From robots to ‘cobots’
Robots smart enough to collaborate with people
Industrial robotics is a real revolution today. Robots, thanks to vision systems and artificial intelligence, are becoming smarter and able to truly collaborate with people. They have become cobots – good for employers, who can cope with staffing shortages, and good for employees, who are freed up to do more varied and challenging tasks.
Industrial robots are not new. Since the Seventies, the third industrial revolution has been underway, and hydraulic robots have been succeeded by electric robots. But in recent years, industrial robotics has really gained momentum.
Thanks to the third industrial revolution, robots have been further optimised. The manipulator – the moving part – and the controller – the software and the electronics that control the equipment – have been subject to continuous improvement. Robots have gained an ever-increasing range, and have been able to lift increasingly heavier weight. But up until now, they were limited to repetitive, pre-programmed tasks.
Smarter and cheaper robots
All that is changing now. The latest camera technology is very close to the human eye. Robot systems can recognise, select and capture objects. Thanks to developments in robotic controls and smarter software algorithms, robots have the ability to adjust themselves using information coming from sensors and cameras.
Robots use machine learning algorithms to define their own path. Their own experiences together with data from other robots exchanged via the cloud, make robots faster and increasingly smarter. In this way, in the future they will not only be able to work more accurately, but will also be able to handle a greater volume and variety of varied tasks.
The combination of robot technology, sensors and cameras, artificial intelligence and big data ensures that robots can take on a greater volume of increasingly complex tasks. No longer are they limited to a fixed, pre-programmed series of tasks. For example, robots can be used to create a wider range of products. Moreover, robots are not only becoming smarter, robot applications are also getting cheaper. We can market individualised products at the cost price of mass production -and that’s not something any consumer will be sorry about.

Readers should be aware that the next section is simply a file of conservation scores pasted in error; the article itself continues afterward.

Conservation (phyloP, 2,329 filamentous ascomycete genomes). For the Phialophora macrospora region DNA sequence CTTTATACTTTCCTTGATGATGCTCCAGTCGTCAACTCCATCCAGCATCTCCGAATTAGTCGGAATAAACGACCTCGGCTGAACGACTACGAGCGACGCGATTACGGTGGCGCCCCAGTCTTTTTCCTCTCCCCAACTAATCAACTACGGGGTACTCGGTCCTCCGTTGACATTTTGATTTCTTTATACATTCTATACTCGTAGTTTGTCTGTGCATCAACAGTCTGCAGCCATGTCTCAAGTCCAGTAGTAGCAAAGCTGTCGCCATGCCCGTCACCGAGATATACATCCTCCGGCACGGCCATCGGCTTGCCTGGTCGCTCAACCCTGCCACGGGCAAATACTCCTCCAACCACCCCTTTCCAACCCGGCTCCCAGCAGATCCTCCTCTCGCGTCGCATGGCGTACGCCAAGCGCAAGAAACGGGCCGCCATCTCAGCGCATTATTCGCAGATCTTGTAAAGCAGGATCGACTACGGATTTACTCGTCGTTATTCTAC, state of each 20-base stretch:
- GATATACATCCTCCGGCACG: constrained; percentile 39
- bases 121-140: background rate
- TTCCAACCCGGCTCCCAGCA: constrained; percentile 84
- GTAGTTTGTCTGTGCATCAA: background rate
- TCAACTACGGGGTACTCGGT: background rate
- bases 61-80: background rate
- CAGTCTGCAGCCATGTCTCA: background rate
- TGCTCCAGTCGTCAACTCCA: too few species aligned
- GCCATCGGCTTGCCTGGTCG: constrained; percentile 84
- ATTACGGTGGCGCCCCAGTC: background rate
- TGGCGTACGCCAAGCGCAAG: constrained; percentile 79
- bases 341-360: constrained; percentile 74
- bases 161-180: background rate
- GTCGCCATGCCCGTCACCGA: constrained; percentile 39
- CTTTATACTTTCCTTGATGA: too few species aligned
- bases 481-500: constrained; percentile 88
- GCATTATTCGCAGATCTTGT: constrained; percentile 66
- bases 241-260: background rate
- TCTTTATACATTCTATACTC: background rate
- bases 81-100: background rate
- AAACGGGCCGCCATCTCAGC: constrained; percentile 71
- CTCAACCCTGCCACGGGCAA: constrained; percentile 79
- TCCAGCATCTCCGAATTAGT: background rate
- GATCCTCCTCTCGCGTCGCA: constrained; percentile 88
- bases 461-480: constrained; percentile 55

Will robots do away with our jobs?
What does this evolution mean for humankind? Are we finally losing the race against robots? Are they going to do away with our jobs? The answer is: no. On the contrary. Previous generations of robots were not designed to work with humans. We had to hide them behind solid cages in order to work safely. Today’s industrial robots – and certainly those of the future – will help us to work in a safer, more efficient and more ergonomic way. Becoming cobots.
Yes, robots will take over an increasing number of tasks from us. But first and foremost, these will be physically demanding and/or repetitive tasks. At the ABB production site in Ede, we are pioneering with an assembly line where 3 YuMi cobots work together to assemble hollow wall boxes.
Until recently, this was done by people, but it was terribly monotonous work. An injection moulding machine creates the shape of the boxes, then the robots quickly add the necessary tabs and screws. Many companies are on the look-out for suitable personnel – this is where robotic technology can help solve scarcity.
Not competitors, but colleagues
People are still needed to program, adjust and maintain the robots. Moreover, it is currently not economically feasible to automate all existing production tasks. This makes workplace activities more varied, challenging and safer. Thanks to the Internet of Things, we have a much better understanding of when a robot needs maintenance or when something goes wrong. In turn, the robots are smart enough to turn themselves off when people get too close. That means we can free them from their safety cages.
Our highly-trained engineers already use 3D virtualisation so that programming robots is faster and easier. This gives them additional time and space to design solutions for new challenges. And to guarantee that ABB can stay ahead of the game.
Even for less skilled workers virtual reality and augmented reality are gifts from heaven. By applying AR and VR technology, they can also perform more complex and more varied tasks. They no longer work alongside the robots, they really work together with the robots. They are not competitors, they are colleagues.